The immune system of mammal species has evolved in reponse to the specific selective forces that act on their life-history. For example, parasites and pathogens are known to shape the genetic immune constitution of animals. Furthermore, enviornmental factors such as feeding habits and habitat choice may as well influence the immune system of mammals. In light of the recent emergence of potentially zoonotic diseases, we try to shed light on the factors that influence the immune system of bat species. The basic question is: Are certain species more susceptible to pathogens because of their lower immune competence? Tropical bats are ideal candidates to investigate this question because they exhibit a large variety of social and feeding habits. Currently, we quantify the adaptive and innate immune system of various bat species to give answers to the above question. White blood cell counts, for example, vary largely among species (see graph from Schinnerl et al. 2011).
Our recent survey of neotropical bat species suggested that the cellular domain of the immune system is influenced by the species-specific feeding habits of bats. Bats that include vertebrates at least partially in their diet have higher white blood cell counts than e.g. insectivorous species. Phytophagous species exhibit intermediate values for white blood cell counts (see picture from Schneeberger et al. 2013 PLOSONE). Presumably, carnivorous bats may catch pathogens from their prey that may affect them as well, whereas insectivorous bats feed on food items that do not host bat relevant pathogens. Fruit may be contamined with pathogens when faeces or urine spill over it. Therefore, frugivorous bats may show higher white blood cell counts than insectivours bats, yet lower values than carnivorous bats. The humoral domaine of the immune system (measured as the bacterial killing ability of the blood plasma) is not related to the feeding habits of bats (see picture).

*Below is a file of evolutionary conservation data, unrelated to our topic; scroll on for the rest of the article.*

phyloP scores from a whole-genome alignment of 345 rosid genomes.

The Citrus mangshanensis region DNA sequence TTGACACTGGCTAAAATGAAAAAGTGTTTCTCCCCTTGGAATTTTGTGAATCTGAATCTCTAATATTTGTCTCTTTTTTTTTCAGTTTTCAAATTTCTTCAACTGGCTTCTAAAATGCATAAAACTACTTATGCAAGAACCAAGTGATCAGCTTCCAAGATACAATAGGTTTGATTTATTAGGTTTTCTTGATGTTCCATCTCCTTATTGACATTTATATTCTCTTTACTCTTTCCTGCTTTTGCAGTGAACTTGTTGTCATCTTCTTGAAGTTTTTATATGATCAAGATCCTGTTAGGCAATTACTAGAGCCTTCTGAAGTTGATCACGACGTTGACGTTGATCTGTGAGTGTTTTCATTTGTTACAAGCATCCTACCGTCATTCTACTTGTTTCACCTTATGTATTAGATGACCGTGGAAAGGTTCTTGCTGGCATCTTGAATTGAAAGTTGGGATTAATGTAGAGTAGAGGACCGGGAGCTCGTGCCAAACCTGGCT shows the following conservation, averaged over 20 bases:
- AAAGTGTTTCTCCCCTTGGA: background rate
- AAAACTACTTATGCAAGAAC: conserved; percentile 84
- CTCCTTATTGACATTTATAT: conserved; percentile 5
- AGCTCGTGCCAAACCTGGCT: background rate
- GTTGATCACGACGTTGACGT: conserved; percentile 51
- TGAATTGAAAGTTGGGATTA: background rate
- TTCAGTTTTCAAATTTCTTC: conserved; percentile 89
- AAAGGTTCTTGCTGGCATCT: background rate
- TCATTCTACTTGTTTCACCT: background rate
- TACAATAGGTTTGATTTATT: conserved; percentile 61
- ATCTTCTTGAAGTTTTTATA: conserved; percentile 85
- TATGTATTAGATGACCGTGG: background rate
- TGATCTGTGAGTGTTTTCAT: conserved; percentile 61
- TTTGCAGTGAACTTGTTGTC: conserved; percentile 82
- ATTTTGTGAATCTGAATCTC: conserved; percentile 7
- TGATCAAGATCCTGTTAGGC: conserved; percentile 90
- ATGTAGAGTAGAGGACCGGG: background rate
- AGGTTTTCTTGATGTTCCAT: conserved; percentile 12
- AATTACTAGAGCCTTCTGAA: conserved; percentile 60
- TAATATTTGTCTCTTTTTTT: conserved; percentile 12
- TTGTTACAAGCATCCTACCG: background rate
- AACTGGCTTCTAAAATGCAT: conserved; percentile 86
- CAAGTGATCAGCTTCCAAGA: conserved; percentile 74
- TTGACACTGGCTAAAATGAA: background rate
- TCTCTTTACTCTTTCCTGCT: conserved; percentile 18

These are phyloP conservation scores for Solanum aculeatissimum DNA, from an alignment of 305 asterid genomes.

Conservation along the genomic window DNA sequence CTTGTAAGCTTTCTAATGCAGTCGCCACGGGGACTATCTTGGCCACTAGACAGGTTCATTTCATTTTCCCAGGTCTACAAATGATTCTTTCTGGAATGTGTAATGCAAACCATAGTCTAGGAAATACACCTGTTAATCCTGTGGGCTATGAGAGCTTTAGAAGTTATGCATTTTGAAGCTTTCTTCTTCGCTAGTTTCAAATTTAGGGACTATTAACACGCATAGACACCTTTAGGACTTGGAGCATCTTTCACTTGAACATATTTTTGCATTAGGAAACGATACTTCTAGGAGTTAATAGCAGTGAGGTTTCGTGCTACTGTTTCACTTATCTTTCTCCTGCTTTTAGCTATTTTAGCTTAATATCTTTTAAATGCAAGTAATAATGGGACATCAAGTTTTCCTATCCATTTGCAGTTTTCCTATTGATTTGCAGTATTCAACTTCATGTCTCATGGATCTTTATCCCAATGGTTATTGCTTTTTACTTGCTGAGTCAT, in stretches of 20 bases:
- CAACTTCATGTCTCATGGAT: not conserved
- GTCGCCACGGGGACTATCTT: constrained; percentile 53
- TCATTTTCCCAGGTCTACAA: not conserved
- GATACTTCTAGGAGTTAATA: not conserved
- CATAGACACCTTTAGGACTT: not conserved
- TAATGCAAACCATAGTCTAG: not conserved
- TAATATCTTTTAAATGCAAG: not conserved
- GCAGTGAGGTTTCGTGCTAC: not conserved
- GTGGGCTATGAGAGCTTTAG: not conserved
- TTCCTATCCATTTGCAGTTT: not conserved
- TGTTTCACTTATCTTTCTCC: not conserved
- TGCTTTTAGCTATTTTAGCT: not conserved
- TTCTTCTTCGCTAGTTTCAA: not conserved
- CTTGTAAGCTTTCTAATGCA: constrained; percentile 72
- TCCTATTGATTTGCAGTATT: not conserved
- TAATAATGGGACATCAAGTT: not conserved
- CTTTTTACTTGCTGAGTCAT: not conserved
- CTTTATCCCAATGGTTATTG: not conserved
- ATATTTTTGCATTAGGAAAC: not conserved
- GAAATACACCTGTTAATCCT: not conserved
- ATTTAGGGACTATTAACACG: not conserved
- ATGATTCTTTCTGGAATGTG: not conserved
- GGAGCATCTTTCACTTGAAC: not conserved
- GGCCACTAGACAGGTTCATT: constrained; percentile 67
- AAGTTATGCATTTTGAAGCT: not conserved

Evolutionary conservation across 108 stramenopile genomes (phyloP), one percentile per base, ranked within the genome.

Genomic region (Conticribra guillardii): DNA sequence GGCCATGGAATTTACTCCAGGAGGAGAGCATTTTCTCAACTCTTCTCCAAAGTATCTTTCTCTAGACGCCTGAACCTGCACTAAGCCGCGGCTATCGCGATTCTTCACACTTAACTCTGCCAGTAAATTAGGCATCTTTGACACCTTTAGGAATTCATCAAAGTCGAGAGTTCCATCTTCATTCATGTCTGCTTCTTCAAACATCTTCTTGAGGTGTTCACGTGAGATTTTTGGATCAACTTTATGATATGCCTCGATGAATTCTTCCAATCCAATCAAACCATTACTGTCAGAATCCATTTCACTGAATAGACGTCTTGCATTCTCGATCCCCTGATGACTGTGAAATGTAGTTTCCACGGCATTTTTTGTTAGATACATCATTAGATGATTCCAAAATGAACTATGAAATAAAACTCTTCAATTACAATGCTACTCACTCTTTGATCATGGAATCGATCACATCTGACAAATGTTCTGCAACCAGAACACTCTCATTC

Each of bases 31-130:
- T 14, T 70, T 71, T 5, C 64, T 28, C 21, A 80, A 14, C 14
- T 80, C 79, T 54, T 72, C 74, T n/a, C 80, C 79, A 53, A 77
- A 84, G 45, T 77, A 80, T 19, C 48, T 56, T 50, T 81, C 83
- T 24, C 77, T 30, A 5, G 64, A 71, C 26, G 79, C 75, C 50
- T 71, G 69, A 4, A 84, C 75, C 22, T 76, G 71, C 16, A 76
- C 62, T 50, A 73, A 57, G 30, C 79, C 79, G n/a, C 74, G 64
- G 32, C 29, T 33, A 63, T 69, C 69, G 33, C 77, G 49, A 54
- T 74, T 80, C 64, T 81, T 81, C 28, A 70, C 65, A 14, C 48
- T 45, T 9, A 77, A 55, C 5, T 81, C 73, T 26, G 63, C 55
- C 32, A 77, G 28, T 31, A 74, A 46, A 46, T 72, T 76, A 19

Recently, a fungal disease has caused unprecedented fatalities in North American hibernacula. The psychrophylic (cold-loving) fungus Geomyces destructans grows on the skin of hibernating bats, particularly on the wing membrane, the ears and the muzzle (therefore the disease has been called white-nose syndrome). The same fungus has also been detected in European caves (see picture of Myotis myotis with G. destructans; picture courtesy A. Niedling), yet no one in Europe has witnessed fatalities associated with the fungus. Currently, we test the idea that the immune system of European bats is sufficiently competent to fight off an invasion of the fungus during hibernation. This could explain the contrasting pattern between Europe and North America with respect to bat fatalities in hibernacula. This work is part of a collaboraiton with Dr. Gabor Czirjak at the IZW.
Viral spill-over from wildlife into human populations has been increasingly observed over the past decades, probably as a result of the increasing encroachment of humans in natural ecosystems. Changes in anthropogenic land use frequently increase the contact zone between wildlife and humans (ecological driver), yet it is unknown whether habitat disturbances promote virus prevalence in wildlife species, and if it does so, whether chronic stress caused by habitat degradation is increasing virus shedding and transmission risk (physiological driver). In the proposed work, we ask if habitat disturbance causes stress-induced immune-suppression and an increasing virus prevalence in insectivorous bats according to their roosting habit and sociality. We will use sites that reflect the usual sequence of human encroachment in forest habitats (pristine forest, logged forest, fragments) and use a comparative approach in two congeneric pairs of bat species, where pairs differ either in roost choice or sociality. Specifically, we will ask: Does roost ecology affect the virus prevalence in bats in habitats with increasing level of disturbance? Does chronic stress caused by habitat disturbance affect the viral shedding in bats via reduced immune-competence? Does bat sociality affect the virus prevalence in three habitats with increasing level of disturbance? This study will elucidate the role of physiological drivers in promoting the spill-over of viral diseases, and will determine whether physiological drivers act on wildlife species according to their physiological resilience. This work is supported by the DFG under the frame of SPP 1596